because John and Fred and George they’re all represented by this other child
right here. Now, this half-sibling might not be known to the family. So let’s add him and let’s go and add a couple of children. And then let’s start making some hypotheses. So let’s make this one a hypotheses. And let’s make this one a hypotheses. And we can see that we can actually add another child here. And we can make this one a hypotheses. Now the numbers have changed even more. So we have our hypotheses 3 used to be the most likely. But as we go down, we can see
that hey hypotheses 5 is now the most likely. And it’s twice as likely as what
hypothesis 3 was And hypothesis 3 is twice as likely as hypothesis 4. So let’s go take a look so hypothesis 5 is the most likely at this point. So this is actually through a half relationship through Jack’s grandfather. And then hypothesis 3. And then we go to hypothesis 6 So we’re starting to see
where some of these might. But again, we’ve only gone just a couple of
generations. And if we actually go back and we look at this we can see, well this person related through all these others. What if there was another half
sibling? So let’s add another child and let’s add another half sibling. So we’re going to define the relationship as a half sibling to this Benjamin and
Christina. And then we’re going to add some children. All right. So let’s start looking at what
possible hypotheses could be. So I’m just going to add some different hypotheses. I’ll add another child and add use that as hypotheses. So I’ve already got up to nine hypotheses. And so you can see as you keep on adding more and more hypotheses, it gets the separation of which ones are most likely a lot, from the ones which are least likely. So for instance, this hypothesis two it has a
score of 1. It is extremely unlikely because some of these others are scores
are in the hundreds of thousands. Okay. So let me add something else here. Let’s go to one of these children and let’s add a line that we’re gonna look at this as the hypotheses.
There’s sometimes where a hypotheses is going to be zero. That means it’s really not possible based on the odds. Because this person Elizabeth,
who was represented by each one of these hypotheses, she has to match Jack, Jane, John, and George all at these amounts of centimorgans in order for that relationship to exist. And so if you come up with any hypotheses that are zero, we can eliminate those right out. I’m gonna just eliminate this entire
line right here. So this is now, where we can start using this in order for us to
research. What we’ve done is we’ve narrowed down to the most likely locations, on this family tree, where this unknown match fits. Now this unknown match maybe somebody who is adopted and so they don’t know who their biological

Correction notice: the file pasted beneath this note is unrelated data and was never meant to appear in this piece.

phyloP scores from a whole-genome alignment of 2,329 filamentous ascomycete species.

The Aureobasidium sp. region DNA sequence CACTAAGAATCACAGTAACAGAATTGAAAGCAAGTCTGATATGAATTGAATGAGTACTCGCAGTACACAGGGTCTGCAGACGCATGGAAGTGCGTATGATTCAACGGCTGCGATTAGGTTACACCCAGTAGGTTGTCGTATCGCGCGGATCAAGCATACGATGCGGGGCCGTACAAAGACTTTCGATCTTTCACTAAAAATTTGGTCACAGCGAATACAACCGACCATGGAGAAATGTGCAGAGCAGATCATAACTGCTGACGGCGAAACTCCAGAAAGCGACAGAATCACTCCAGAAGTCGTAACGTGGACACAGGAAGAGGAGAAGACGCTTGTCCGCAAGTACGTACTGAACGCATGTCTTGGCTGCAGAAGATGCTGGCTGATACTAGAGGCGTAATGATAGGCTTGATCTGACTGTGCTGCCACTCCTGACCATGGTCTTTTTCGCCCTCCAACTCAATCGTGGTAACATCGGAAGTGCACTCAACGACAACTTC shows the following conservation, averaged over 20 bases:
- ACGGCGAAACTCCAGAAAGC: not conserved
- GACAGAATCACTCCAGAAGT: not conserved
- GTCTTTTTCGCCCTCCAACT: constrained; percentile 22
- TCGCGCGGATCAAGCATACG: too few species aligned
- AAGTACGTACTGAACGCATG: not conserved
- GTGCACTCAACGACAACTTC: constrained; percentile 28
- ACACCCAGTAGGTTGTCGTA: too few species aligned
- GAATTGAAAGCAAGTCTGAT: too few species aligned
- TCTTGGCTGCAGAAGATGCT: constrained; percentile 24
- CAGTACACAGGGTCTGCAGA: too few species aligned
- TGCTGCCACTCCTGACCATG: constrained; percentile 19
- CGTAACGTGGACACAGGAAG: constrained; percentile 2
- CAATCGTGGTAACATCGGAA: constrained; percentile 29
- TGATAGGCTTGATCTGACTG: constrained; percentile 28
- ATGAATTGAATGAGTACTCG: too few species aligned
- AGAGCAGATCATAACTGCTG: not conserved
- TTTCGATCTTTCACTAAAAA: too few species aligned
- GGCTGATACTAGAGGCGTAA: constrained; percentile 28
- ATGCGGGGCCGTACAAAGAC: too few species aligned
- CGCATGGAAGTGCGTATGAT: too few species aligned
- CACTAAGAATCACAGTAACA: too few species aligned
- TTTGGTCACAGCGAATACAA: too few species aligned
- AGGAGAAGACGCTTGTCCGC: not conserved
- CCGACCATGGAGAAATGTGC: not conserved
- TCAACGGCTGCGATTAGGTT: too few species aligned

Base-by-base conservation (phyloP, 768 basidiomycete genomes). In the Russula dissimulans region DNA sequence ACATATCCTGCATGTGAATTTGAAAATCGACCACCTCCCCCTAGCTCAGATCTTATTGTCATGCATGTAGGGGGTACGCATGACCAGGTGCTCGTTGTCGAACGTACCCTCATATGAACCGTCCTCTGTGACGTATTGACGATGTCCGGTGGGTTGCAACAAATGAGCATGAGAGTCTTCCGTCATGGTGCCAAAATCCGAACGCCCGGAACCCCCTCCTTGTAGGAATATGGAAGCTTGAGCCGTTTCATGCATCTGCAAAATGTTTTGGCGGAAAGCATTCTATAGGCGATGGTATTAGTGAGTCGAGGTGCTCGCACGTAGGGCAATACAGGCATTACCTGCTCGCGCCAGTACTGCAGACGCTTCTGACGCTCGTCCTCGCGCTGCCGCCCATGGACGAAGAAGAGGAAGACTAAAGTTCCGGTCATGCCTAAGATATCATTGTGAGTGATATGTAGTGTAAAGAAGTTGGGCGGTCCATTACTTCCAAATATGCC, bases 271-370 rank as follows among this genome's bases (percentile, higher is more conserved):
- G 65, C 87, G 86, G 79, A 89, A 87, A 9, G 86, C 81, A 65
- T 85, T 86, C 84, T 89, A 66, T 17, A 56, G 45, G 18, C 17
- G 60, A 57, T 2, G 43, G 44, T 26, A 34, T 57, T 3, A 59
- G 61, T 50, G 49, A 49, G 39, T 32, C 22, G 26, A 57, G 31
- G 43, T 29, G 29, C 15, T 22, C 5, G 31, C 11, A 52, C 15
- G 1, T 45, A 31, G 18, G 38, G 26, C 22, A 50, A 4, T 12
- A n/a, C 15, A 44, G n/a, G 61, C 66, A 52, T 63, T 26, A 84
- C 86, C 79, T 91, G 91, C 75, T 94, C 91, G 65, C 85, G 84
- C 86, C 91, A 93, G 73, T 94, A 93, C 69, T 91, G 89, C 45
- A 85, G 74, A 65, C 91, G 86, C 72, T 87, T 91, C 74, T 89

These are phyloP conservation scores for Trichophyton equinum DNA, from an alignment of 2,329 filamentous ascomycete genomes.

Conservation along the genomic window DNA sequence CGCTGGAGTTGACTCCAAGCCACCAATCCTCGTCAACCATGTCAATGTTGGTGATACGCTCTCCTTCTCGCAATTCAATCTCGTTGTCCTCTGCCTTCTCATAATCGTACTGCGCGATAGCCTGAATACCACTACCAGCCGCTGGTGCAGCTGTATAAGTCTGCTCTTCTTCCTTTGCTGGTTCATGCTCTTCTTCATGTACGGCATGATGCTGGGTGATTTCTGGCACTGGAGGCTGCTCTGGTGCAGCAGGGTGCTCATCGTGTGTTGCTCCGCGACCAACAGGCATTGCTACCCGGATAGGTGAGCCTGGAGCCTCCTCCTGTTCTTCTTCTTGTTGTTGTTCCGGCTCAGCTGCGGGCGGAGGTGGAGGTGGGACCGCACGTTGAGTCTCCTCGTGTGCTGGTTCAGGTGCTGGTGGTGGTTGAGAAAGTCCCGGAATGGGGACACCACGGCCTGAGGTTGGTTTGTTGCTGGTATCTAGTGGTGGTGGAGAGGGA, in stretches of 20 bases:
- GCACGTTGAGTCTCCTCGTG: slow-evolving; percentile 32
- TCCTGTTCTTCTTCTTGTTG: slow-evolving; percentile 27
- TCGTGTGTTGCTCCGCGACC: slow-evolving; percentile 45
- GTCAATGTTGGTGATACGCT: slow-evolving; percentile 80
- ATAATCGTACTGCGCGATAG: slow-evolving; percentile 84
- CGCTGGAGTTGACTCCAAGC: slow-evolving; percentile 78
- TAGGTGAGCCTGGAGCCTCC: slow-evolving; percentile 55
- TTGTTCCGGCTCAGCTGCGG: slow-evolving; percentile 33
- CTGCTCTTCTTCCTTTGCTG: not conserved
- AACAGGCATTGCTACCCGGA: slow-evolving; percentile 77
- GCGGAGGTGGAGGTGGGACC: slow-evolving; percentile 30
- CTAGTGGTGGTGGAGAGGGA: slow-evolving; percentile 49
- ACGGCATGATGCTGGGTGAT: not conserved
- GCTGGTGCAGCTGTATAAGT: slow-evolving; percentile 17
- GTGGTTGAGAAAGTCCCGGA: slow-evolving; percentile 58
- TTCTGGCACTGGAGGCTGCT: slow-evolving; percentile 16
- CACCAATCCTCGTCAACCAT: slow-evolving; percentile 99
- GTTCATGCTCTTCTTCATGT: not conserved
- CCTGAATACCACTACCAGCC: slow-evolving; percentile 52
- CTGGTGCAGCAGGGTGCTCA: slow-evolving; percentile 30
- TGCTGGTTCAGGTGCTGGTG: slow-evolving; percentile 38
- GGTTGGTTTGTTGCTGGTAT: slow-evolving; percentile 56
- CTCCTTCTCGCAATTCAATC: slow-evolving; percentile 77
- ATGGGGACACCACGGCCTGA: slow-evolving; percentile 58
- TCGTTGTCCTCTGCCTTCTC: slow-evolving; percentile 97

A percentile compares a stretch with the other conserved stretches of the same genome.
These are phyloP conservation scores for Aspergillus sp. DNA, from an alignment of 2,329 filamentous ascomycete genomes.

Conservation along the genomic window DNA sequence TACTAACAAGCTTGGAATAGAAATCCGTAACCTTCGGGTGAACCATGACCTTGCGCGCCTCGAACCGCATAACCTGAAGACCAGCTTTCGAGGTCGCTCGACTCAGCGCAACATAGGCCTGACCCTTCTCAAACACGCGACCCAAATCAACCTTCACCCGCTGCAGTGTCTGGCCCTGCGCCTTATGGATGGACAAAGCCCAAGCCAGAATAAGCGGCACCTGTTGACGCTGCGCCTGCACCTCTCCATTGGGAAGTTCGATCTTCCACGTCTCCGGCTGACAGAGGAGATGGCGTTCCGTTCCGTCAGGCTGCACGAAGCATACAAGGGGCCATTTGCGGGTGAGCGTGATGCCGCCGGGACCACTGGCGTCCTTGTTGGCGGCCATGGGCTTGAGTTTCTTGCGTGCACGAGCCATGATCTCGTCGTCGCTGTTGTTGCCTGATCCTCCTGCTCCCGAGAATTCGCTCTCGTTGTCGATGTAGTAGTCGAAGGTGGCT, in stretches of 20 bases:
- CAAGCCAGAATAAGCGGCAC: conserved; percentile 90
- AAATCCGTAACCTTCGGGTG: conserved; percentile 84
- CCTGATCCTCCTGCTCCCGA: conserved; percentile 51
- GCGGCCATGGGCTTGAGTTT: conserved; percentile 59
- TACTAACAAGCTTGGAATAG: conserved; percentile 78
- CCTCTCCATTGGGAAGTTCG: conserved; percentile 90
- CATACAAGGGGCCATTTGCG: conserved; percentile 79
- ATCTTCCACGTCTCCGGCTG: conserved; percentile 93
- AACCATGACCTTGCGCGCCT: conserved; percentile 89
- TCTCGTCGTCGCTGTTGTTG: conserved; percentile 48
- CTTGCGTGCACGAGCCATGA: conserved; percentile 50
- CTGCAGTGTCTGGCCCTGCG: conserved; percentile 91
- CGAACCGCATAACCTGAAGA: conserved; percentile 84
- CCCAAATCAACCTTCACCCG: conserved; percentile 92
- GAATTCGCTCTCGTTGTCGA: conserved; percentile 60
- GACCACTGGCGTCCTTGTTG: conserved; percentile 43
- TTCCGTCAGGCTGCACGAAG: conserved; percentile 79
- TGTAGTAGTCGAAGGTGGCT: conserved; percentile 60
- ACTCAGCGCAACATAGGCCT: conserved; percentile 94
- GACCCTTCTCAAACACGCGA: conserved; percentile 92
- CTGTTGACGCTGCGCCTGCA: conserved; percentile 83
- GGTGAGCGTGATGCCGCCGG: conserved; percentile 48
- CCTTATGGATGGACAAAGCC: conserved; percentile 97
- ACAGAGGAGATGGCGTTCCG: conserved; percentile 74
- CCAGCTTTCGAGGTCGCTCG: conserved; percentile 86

parents are. It may be that they’re just starting in genealogy and maybe they only have one or two generations of information available. Or it may be that they’re just not answering you and you’re trying to figure out how they fit
into your tree. So once you’ve figured out this, then I would actually start on
the most likely and try to narrow it down. Now some of these might be able to
be narrowed down and how can we do that? There’s a couple of ways. First off, is I look at it is that generation even possible? So let me take a look at
hypothesis number seven. Now it has a score of 20,000, which is, you know, seven
times less likely than the most likely, but it’s still somewhat high. But could this person actually be that person? Well, if I know that Jack died a few years ago
and he was 95 when he died So let’s say that, you know,
he was born a hundred years ago in 1919, and I know that Elizabeth, remember that’s who all these
hypotheses represent, I know that Elizabeth is 25 years old. Well then between James and Christina and Jack and James and Katrina and
Elizabeth is only three generations and so how likely is it that there is
somebody who is a hundred and somebody who is 25 in that same generation? It’s really unlikely. Now if you happen to know some more information about these other children or you know some more information about Elizabeth’s parents, as far as when they are born, that might help you to narrow down or to
eliminate some of these hypotheses altogether. And if you can do that, then you can shrink down where this person might be. So let’s say this based on ages
that I have eliminated hypothesis. I can go through and I can remove that
hypothesis And so that one’s gone, and I just have these ones left. And likewise maybe I can go through and I can say you know hypothesis six isn’t